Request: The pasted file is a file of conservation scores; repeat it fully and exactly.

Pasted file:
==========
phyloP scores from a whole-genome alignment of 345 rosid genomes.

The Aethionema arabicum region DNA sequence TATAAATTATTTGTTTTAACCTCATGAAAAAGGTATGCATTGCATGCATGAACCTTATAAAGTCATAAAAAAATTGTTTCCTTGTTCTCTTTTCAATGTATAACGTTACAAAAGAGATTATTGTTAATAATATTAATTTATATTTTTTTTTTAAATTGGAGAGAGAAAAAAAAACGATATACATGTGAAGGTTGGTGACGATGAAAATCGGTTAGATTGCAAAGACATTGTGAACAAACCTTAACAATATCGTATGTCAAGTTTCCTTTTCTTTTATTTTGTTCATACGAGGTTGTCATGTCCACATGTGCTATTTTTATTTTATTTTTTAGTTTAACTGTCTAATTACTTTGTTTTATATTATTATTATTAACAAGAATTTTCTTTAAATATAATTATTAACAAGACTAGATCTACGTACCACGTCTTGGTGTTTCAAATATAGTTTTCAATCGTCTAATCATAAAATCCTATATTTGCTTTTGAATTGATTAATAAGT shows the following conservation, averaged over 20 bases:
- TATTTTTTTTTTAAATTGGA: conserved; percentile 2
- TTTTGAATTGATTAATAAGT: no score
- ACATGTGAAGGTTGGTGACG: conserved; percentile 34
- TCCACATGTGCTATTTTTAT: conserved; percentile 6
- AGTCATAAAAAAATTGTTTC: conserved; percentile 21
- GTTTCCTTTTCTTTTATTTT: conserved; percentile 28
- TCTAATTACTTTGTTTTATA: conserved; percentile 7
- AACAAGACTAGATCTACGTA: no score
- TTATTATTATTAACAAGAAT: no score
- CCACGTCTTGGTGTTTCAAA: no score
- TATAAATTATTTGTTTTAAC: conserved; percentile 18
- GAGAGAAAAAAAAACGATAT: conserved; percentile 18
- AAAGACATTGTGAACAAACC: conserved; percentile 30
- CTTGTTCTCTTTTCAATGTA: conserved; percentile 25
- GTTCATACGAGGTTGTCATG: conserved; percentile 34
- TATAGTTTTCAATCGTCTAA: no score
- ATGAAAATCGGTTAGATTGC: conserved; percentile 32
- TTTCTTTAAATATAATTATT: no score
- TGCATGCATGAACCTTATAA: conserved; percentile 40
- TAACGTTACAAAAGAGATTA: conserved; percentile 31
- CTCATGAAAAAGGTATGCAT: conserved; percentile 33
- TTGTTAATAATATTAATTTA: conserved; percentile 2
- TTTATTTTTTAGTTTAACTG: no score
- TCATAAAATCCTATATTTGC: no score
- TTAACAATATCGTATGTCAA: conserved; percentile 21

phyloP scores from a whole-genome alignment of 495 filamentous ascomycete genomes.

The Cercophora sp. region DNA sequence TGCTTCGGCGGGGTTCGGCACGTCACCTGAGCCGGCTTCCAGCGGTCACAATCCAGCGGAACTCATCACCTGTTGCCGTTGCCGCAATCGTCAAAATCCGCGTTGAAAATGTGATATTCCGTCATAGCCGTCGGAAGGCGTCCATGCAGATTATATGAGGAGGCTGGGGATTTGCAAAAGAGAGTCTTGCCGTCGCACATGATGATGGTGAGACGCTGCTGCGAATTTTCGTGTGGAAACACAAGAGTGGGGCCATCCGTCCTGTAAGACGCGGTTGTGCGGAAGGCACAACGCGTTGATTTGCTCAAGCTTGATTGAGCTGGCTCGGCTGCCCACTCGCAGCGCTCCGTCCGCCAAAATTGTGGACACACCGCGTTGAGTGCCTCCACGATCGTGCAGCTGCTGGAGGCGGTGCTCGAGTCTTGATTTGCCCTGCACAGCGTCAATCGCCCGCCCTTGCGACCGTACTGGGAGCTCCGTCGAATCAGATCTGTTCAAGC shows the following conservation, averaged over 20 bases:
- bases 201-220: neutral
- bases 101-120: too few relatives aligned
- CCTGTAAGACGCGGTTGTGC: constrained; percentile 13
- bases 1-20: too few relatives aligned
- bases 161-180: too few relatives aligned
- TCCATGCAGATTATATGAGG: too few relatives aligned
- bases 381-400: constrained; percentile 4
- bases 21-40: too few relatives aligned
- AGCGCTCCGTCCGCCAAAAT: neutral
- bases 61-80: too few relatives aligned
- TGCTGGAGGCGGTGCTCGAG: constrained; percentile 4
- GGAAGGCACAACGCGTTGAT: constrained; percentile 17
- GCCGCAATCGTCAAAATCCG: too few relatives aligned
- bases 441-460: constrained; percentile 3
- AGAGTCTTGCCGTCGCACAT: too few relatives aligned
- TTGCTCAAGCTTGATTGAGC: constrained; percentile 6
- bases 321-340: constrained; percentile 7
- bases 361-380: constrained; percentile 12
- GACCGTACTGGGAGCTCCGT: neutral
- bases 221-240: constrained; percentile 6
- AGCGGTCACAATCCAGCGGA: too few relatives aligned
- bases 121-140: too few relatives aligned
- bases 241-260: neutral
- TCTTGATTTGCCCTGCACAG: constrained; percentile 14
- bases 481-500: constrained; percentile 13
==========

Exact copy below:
phyloP scores from a whole-genome alignment of 345 rosid genomes.

The Aethionema arabicum region DNA sequence TATAAATTATTTGTTTTAACCTCATGAAAAAGGTATGCATTGCATGCATGAACCTTATAAAGTCATAAAAAAATTGTTTCCTTGTTCTCTTTTCAATGTATAACGTTACAAAAGAGATTATTGTTAATAATATTAATTTATATTTTTTTTTTAAATTGGAGAGAGAAAAAAAAACGATATACATGTGAAGGTTGGTGACGATGAAAATCGGTTAGATTGCAAAGACATTGTGAACAAACCTTAACAATATCGTATGTCAAGTTTCCTTTTCTTTTATTTTGTTCATACGAGGTTGTCATGTCCACATGTGCTATTTTTATTTTATTTTTTAGTTTAACTGTCTAATTACTTTGTTTTATATTATTATTATTAACAAGAATTTTCTTTAAATATAATTATTAACAAGACTAGATCTACGTACCACGTCTTGGTGTTTCAAATATAGTTTTCAATCGTCTAATCATAAAATCCTATATTTGCTTTTGAATTGATTAATAAGT shows the following conservation, averaged over 20 bases:
- TATTTTTTTTTTAAATTGGA: conserved; percentile 2
- TTTTGAATTGATTAATAAGT: no score
- ACATGTGAAGGTTGGTGACG: conserved; percentile 34
- TCCACATGTGCTATTTTTAT: conserved; percentile 6
- AGTCATAAAAAAATTGTTTC: conserved; percentile 21
- GTTTCCTTTTCTTTTATTTT: conserved; percentile 28
- TCTAATTACTTTGTTTTATA: conserved; percentile 7
- AACAAGACTAGATCTACGTA: no score
- TTATTATTATTAACAAGAAT: no score
- CCACGTCTTGGTGTTTCAAA: no score
- TATAAATTATTTGTTTTAAC: conserved; percentile 18
- GAGAGAAAAAAAAACGATAT: conserved; percentile 18
- AAAGACATTGTGAACAAACC: conserved; percentile 30
- CTTGTTCTCTTTTCAATGTA: conserved; percentile 25
- GTTCATACGAGGTTGTCATG: conserved; percentile 34
- TATAGTTTTCAATCGTCTAA: no score
- ATGAAAATCGGTTAGATTGC: conserved; percentile 32
- TTTCTTTAAATATAATTATT: no score
- TGCATGCATGAACCTTATAA: conserved; percentile 40
- TAACGTTACAAAAGAGATTA: conserved; percentile 31
- CTCATGAAAAAGGTATGCAT: conserved; percentile 33
- TTGTTAATAATATTAATTTA: conserved; percentile 2
- TTTATTTTTTAGTTTAACTG: no score
- TCATAAAATCCTATATTTGC: no score
- TTAACAATATCGTATGTCAA: conserved; percentile 21

phyloP scores from a whole-genome alignment of 495 filamentous ascomycete genomes.

The Cercophora sp. region DNA sequence TGCTTCGGCGGGGTTCGGCACGTCACCTGAGCCGGCTTCCAGCGGTCACAATCCAGCGGAACTCATCACCTGTTGCCGTTGCCGCAATCGTCAAAATCCGCGTTGAAAATGTGATATTCCGTCATAGCCGTCGGAAGGCGTCCATGCAGATTATATGAGGAGGCTGGGGATTTGCAAAAGAGAGTCTTGCCGTCGCACATGATGATGGTGAGACGCTGCTGCGAATTTTCGTGTGGAAACACAAGAGTGGGGCCATCCGTCCTGTAAGACGCGGTTGTGCGGAAGGCACAACGCGTTGATTTGCTCAAGCTTGATTGAGCTGGCTCGGCTGCCCACTCGCAGCGCTCCGTCCGCCAAAATTGTGGACACACCGCGTTGAGTGCCTCCACGATCGTGCAGCTGCTGGAGGCGGTGCTCGAGTCTTGATTTGCCCTGCACAGCGTCAATCGCCCGCCCTTGCGACCGTACTGGGAGCTCCGTCGAATCAGATCTGTTCAAGC shows the following conservation, averaged over 20 bases:
- bases 201-220: neutral
- bases 101-120: too few relatives aligned
- CCTGTAAGACGCGGTTGTGC: constrained; percentile 13
- bases 1-20: too few relatives aligned
- bases 161-180: too few relatives aligned
- TCCATGCAGATTATATGAGG: too few relatives aligned
- bases 381-400: constrained; percentile 4
- bases 21-40: too few relatives aligned
- AGCGCTCCGTCCGCCAAAAT: neutral
- bases 61-80: too few relatives aligned
- TGCTGGAGGCGGTGCTCGAG: constrained; percentile 4
- GGAAGGCACAACGCGTTGAT: constrained; percentile 17
- GCCGCAATCGTCAAAATCCG: too few relatives aligned
- bases 441-460: constrained; percentile 3
- AGAGTCTTGCCGTCGCACAT: too few relatives aligned
- TTGCTCAAGCTTGATTGAGC: constrained; percentile 6
- bases 321-340: constrained; percentile 7
- bases 361-380: constrained; percentile 12
- GACCGTACTGGGAGCTCCGT: neutral
- bases 221-240: constrained; percentile 6
- AGCGGTCACAATCCAGCGGA: too few relatives aligned
- bases 121-140: too few relatives aligned
- bases 241-260: neutral
- TCTTGATTTGCCCTGCACAG: constrained; percentile 14
- bases 481-500: constrained; percentile 13